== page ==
“If a government does not have its own central bank on which it can draw cheques freely, its expenditures can be financed only by borrowing in the open market in competition with businesses, and this may prove excessively expensive or even impossible, particularly under conditions of extreme emergency….The danger then, is that the budgetary restraint to which governments are individually committed will impart a disinflationary bias that locks Europe as a whole into a depression it is powerless to lift.”

    In his must read book “Understanding Modern Money” Randall Wray described (in 1998) the same dynamic that led to the crisis in the EMU:

    “Under the EMU, monetary policy is supposed to be divorced from fiscal policy, with a great degree of monetary policy independencein order to focus on the primary objective of price stability. Fiscal policy, in turn will be tightly constrained by criteria which dictate maximum deficit to GDP and debt to deficit ratios. Most importantly, as Goodhart recognizes, this will be the world’s first modern experiment on a wide scale that would attempt to break the link between a government and its currency.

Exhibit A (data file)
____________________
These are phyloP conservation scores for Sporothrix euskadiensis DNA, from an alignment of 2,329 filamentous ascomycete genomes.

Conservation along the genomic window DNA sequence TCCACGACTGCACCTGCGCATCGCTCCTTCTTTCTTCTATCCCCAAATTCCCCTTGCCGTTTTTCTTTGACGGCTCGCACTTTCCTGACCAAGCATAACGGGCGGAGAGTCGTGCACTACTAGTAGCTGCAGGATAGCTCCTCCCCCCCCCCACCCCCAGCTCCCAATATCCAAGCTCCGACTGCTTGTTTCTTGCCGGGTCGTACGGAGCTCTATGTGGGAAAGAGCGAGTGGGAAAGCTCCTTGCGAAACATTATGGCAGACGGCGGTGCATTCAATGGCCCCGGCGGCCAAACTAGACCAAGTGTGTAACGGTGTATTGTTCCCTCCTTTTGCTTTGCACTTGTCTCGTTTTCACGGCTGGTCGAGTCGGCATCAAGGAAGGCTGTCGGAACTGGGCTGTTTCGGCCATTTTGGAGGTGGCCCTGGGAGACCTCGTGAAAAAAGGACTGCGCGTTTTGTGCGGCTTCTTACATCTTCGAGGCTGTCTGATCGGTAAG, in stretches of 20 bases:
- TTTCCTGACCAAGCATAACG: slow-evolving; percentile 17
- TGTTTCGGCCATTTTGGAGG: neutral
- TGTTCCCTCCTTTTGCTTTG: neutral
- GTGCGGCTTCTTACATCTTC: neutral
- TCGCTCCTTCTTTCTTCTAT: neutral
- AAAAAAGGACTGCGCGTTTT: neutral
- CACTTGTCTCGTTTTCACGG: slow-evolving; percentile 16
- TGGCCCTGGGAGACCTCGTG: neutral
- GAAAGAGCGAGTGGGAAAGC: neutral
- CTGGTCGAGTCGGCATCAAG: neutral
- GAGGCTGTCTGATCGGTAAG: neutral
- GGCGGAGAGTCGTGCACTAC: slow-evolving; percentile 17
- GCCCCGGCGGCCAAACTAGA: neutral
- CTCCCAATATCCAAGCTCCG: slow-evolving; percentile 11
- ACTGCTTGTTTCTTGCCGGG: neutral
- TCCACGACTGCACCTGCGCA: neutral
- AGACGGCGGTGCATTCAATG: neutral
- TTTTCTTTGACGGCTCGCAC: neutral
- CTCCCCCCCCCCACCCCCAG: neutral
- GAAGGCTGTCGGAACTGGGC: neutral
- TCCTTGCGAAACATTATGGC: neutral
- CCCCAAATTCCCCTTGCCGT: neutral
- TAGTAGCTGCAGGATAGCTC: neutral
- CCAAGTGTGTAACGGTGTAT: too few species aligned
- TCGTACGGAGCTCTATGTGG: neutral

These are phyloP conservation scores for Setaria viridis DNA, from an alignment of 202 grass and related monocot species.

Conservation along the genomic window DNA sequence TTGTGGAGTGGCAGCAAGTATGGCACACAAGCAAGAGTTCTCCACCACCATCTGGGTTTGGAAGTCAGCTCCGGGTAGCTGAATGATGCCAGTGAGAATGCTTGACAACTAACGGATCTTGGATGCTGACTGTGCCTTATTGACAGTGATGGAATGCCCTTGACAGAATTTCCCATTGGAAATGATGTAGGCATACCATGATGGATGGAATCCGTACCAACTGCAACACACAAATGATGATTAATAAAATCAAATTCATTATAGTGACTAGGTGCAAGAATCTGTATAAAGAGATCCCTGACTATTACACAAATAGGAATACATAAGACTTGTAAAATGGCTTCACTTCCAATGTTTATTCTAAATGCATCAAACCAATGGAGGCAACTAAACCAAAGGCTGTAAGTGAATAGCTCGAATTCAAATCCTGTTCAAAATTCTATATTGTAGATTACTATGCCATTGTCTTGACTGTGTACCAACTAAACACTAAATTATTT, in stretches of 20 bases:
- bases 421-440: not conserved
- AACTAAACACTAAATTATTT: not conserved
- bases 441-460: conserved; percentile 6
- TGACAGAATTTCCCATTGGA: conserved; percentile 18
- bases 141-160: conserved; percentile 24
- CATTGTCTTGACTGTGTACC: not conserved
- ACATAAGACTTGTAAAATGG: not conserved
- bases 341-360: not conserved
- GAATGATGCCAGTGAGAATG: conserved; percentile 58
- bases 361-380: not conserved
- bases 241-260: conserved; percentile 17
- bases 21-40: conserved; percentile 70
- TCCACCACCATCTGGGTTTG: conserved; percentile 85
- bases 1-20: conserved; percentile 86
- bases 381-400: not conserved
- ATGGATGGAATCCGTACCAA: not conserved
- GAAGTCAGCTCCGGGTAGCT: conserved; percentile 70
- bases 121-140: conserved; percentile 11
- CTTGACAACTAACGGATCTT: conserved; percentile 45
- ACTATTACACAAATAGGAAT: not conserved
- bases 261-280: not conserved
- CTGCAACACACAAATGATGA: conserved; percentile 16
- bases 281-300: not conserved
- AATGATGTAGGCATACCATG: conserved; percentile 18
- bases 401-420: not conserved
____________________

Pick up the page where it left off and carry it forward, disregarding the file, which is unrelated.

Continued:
…As currently designed, the EMU will have a central bank (the ECB) but it will not have any fiscal branch. This would be much like a US which operated with a Fed, but with only individual state treasuries. It will be as if each EMU member country were to attempt to operate fiscal policy in a foreign currency; deficit spending will require borrowing in that foreign currency according to the dictates of private markets.”

    In 2002, Stephanie Kelton (then Stephanie Bell) was even more specific in describing the funding crisis that would inevitably ensue in the region: